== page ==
- Inner or Outer tire wear — this is where it gets a little complicated. This wear pattern looks similar to the inflation issues I mentioned above. The only difference is that Inner and Outer tire wear is usually only present on one side of the tire. Both front tires will also wear opposite of each other. Here’s another good way to look at it: if you stand up and point your feet straight forward that is how your tires are suppose to roll down the road. Now point your toes together. This is what your tires look like when they are Toed In, which would also mean they will probably wear the outside of each tire because that is the edge with the most force applied when the car is moving. Now point your toes out. Can you guess which edge this will wear? If you said the inside, you get a gold star. But, what does this type of tire wear mean? It can be alignment issues or it can be worn parts. 9 times out of 10 it will be the alignment. Once in a while it will be tie rod ends that need to be replaced. You can check the tie rod ends on your own, but this will require crawling around on your back, and perhaps even a jack to lift the tire off the ground. Since this is about keeping our hands as clean as possible, it’s usually best to have a mechanic check it out. I would also recommend having different shops do an estimate so you can see if anyone is trying to throw you a curve ball and replace parts that aren’t needed. If you are strapped for time and don’t want to spend all day getting estimates, ask the mechanic if they can show you the worn parts while the vehicle is on the lift. If they tell you no, I would go somewhere else.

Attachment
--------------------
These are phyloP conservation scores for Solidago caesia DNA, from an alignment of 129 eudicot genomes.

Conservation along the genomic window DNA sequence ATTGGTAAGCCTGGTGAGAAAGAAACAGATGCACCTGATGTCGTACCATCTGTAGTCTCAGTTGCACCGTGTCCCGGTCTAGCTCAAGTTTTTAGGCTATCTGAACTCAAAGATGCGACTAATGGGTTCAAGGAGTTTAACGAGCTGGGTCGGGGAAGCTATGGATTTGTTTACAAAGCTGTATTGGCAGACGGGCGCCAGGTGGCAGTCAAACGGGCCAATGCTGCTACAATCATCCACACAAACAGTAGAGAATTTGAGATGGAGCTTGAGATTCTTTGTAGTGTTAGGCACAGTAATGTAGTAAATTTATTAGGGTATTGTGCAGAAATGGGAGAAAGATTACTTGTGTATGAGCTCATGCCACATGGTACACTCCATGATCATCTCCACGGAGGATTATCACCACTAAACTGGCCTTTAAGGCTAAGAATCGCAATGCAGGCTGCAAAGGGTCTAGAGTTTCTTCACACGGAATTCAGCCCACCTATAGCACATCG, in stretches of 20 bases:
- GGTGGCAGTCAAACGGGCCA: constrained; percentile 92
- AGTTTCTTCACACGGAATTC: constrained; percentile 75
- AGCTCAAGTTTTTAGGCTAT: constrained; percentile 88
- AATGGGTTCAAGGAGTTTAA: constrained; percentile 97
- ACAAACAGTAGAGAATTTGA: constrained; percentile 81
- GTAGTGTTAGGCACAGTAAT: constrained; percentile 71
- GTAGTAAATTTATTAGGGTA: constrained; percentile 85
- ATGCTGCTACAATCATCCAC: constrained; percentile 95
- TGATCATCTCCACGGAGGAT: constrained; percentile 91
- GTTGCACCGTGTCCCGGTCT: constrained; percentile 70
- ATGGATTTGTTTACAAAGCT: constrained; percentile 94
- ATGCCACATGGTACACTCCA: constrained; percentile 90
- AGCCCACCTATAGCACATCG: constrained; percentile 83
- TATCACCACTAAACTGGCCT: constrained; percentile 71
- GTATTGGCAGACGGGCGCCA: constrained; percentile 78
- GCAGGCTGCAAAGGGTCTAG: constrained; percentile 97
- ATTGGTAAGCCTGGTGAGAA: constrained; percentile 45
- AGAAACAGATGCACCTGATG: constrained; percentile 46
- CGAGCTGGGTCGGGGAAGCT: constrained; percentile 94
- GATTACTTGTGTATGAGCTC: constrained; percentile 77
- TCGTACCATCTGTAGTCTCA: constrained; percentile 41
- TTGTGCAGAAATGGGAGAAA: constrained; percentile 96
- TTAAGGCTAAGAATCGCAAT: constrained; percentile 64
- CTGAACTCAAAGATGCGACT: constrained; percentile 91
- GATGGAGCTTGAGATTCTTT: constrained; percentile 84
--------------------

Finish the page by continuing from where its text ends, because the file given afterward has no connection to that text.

- Inner and Outer tire wear can also mean something else, what mechanics call Camber issues. Let’s get back on our feet and keep those toes straight. Move your feet shoulder length apart. Good. Now, without moving your feet, bring your knees in until they touch. Do you see the angle yours calves make? This is called Negative Camber. If you were to spread your knees and stand bow-legged this would be called Positive Camber. Similar to Toe, Camber can wear on the inside if it’s Negative, or on the outside if it’s Positive. Again, similar to Toe this issue can result from alignment issues or worn parts. In some cases, aftermarket parts are needed to add additional adjustment to the alignment settings. I wish I could go through every car out there, and realistically I wouldn’t have to because a lot of suspensions are almost identical to one another. The problem is diagnosis. Even a trained, educated, and experienced mechanic can misdiagnose a vehicle. It’s nothing personal. There are a number of moving parts connected through your steering wheel: Rack and Pinion, Inner and Outer Tie Rod Ends, Steering Knuckles, Ball Joints, Control Arms, Sway Bar, Wheel Bearings/Hub Assembly, Struts/Shocks, and that’s for most of the domestic cars out there. Once you get into trucks and four-wheel drive vehicles there are even more parts on top of what I’ve already mentioned: Drag Links, Idler Arm, Pitman Arm, Gear Box, Track Bar, Steering Shock. It’s not always an easy or inexpensive fix. On a daily basis if I were to replace all four Ball Joints, plus alignment afterward, I come out to about 800-900 dollars. That’s including parts and labor. Dodge trucks I have to charge more on labor because they take longer to remove. Prices on parts are getting more expensive all the time. A semi-new truck, one that is fresh out of warranty with the dealer, will have to get their parts from the dealer for the next year or two, or at least until the parts are picked up by other manufactures and distributed to your local part stores. One Tie Rod End for a newer Ford can cost as much as 150-200 dollars, depending on how it is marked up. If it comes from the dealer, it could cost even more. (Rambler.)